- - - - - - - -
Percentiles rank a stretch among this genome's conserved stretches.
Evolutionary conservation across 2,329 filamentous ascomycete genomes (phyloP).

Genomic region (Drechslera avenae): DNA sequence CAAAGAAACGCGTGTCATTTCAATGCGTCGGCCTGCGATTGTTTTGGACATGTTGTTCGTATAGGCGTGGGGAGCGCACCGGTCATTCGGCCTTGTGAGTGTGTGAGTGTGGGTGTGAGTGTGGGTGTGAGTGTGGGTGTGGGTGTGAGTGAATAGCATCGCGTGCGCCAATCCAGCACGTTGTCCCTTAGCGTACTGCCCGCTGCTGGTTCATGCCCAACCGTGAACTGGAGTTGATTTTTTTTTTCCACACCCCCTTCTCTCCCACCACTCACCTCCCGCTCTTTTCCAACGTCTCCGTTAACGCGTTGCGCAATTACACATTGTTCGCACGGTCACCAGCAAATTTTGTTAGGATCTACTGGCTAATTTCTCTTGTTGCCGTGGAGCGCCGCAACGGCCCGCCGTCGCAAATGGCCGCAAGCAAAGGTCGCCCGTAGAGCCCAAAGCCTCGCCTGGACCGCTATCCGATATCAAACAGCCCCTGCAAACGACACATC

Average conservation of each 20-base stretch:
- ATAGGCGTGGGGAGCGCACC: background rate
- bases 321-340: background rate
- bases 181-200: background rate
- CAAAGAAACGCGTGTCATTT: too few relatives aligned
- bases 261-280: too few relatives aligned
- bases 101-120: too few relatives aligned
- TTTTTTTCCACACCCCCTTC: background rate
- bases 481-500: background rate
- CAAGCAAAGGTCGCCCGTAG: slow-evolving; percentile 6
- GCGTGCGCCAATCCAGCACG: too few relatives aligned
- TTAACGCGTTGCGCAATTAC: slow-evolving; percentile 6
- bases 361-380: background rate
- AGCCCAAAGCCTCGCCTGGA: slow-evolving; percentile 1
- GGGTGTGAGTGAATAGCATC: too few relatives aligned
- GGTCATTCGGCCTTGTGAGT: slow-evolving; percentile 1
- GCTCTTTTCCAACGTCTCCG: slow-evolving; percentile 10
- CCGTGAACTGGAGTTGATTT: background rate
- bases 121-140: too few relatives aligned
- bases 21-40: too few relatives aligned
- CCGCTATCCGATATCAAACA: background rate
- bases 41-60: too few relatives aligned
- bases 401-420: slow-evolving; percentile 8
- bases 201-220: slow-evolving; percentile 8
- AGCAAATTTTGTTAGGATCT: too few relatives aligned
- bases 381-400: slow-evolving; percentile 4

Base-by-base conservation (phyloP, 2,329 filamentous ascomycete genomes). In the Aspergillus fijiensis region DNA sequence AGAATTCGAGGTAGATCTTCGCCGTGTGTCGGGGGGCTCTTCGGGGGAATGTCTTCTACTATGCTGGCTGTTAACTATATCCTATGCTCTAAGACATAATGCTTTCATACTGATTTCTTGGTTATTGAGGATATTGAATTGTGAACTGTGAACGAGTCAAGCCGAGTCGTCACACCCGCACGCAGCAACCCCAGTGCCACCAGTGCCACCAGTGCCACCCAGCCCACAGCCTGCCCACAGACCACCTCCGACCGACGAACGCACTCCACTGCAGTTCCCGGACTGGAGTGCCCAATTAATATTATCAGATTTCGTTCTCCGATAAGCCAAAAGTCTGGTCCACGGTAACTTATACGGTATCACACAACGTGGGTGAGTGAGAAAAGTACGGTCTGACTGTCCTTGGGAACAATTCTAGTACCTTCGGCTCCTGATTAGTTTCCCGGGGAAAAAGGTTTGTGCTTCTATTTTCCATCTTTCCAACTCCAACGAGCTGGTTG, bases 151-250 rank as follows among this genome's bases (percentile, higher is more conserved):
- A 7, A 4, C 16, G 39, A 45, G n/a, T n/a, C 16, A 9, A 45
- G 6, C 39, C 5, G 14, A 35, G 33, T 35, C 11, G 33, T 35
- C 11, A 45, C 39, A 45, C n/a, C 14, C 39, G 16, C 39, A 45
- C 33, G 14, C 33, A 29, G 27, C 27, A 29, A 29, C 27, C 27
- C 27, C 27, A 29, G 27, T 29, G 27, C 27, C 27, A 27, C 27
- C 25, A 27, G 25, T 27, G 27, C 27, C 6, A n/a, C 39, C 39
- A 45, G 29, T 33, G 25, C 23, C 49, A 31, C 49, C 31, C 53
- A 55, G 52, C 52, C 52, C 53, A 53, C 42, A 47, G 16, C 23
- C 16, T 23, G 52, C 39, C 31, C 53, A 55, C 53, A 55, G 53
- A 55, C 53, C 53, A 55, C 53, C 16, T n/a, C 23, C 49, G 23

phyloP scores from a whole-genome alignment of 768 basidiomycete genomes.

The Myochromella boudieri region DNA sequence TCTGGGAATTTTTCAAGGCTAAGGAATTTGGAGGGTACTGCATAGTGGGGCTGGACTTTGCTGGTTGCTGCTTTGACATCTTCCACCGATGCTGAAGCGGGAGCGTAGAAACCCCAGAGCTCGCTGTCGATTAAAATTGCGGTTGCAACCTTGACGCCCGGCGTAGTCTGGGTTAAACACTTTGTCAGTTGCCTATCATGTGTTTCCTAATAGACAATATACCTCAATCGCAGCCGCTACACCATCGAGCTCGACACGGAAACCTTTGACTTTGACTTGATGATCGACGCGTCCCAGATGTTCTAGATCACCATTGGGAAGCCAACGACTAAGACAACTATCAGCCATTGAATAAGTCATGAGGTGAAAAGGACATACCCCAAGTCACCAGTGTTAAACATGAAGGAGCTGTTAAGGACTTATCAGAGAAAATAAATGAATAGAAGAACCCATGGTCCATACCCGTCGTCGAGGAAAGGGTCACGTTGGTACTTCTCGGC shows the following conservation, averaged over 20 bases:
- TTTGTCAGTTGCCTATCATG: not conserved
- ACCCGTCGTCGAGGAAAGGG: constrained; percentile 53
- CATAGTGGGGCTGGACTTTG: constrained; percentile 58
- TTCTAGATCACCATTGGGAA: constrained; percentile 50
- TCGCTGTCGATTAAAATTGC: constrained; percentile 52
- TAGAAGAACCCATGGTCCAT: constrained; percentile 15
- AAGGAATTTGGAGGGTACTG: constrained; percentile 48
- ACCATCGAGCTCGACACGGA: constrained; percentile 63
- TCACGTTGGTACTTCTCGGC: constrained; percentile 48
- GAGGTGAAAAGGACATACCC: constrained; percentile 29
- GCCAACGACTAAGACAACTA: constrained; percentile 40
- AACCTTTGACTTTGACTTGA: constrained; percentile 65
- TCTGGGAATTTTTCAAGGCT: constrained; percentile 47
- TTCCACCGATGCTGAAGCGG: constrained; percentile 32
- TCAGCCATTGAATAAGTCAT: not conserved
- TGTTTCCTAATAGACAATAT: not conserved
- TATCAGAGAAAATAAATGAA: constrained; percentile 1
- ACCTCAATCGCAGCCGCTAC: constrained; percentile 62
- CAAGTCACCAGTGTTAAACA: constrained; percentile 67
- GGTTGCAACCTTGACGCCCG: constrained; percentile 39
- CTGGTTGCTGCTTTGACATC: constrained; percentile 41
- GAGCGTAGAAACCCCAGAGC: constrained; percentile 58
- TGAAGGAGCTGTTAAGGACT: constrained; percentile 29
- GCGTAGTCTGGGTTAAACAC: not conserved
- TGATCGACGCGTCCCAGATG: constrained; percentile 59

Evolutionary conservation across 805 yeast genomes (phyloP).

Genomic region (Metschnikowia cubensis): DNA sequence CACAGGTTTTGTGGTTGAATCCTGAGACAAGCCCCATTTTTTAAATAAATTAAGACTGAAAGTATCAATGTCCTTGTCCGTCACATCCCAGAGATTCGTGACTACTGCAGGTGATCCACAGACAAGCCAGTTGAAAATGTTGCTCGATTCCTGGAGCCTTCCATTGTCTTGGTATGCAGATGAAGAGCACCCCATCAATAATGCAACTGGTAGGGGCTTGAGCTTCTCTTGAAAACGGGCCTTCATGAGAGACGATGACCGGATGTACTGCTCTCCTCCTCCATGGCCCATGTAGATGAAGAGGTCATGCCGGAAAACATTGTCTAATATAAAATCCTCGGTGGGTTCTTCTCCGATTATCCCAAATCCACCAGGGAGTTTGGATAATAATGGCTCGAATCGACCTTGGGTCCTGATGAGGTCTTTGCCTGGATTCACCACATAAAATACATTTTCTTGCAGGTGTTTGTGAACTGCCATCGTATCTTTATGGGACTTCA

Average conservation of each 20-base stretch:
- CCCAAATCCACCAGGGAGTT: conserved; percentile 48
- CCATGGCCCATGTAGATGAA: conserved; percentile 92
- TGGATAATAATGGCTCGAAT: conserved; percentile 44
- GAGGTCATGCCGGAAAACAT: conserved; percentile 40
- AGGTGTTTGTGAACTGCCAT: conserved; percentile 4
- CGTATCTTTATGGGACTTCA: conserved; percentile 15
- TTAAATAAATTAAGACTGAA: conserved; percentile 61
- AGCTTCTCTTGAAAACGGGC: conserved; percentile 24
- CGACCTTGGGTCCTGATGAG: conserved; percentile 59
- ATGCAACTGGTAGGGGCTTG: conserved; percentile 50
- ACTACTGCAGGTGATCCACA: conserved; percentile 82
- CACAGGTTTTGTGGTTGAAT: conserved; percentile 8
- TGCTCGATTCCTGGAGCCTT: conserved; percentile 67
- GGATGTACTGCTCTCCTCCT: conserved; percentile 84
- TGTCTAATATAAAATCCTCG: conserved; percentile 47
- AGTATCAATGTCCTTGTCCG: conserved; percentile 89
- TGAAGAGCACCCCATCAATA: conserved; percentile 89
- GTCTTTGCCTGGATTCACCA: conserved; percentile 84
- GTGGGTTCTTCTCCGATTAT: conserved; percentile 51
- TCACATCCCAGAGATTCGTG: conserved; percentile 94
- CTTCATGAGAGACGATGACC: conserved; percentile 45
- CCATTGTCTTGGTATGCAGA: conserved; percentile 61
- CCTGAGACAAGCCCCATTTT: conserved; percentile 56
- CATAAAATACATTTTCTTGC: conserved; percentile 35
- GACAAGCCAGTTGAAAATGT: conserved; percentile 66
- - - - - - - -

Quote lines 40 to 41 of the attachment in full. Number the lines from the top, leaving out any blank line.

- A 55, C 53, C 53, A 55, C 53, C 16, T n/a, C 23, C 49, G 23

phyloP scores from a whole-genome alignment of 768 basidiomycete genomes.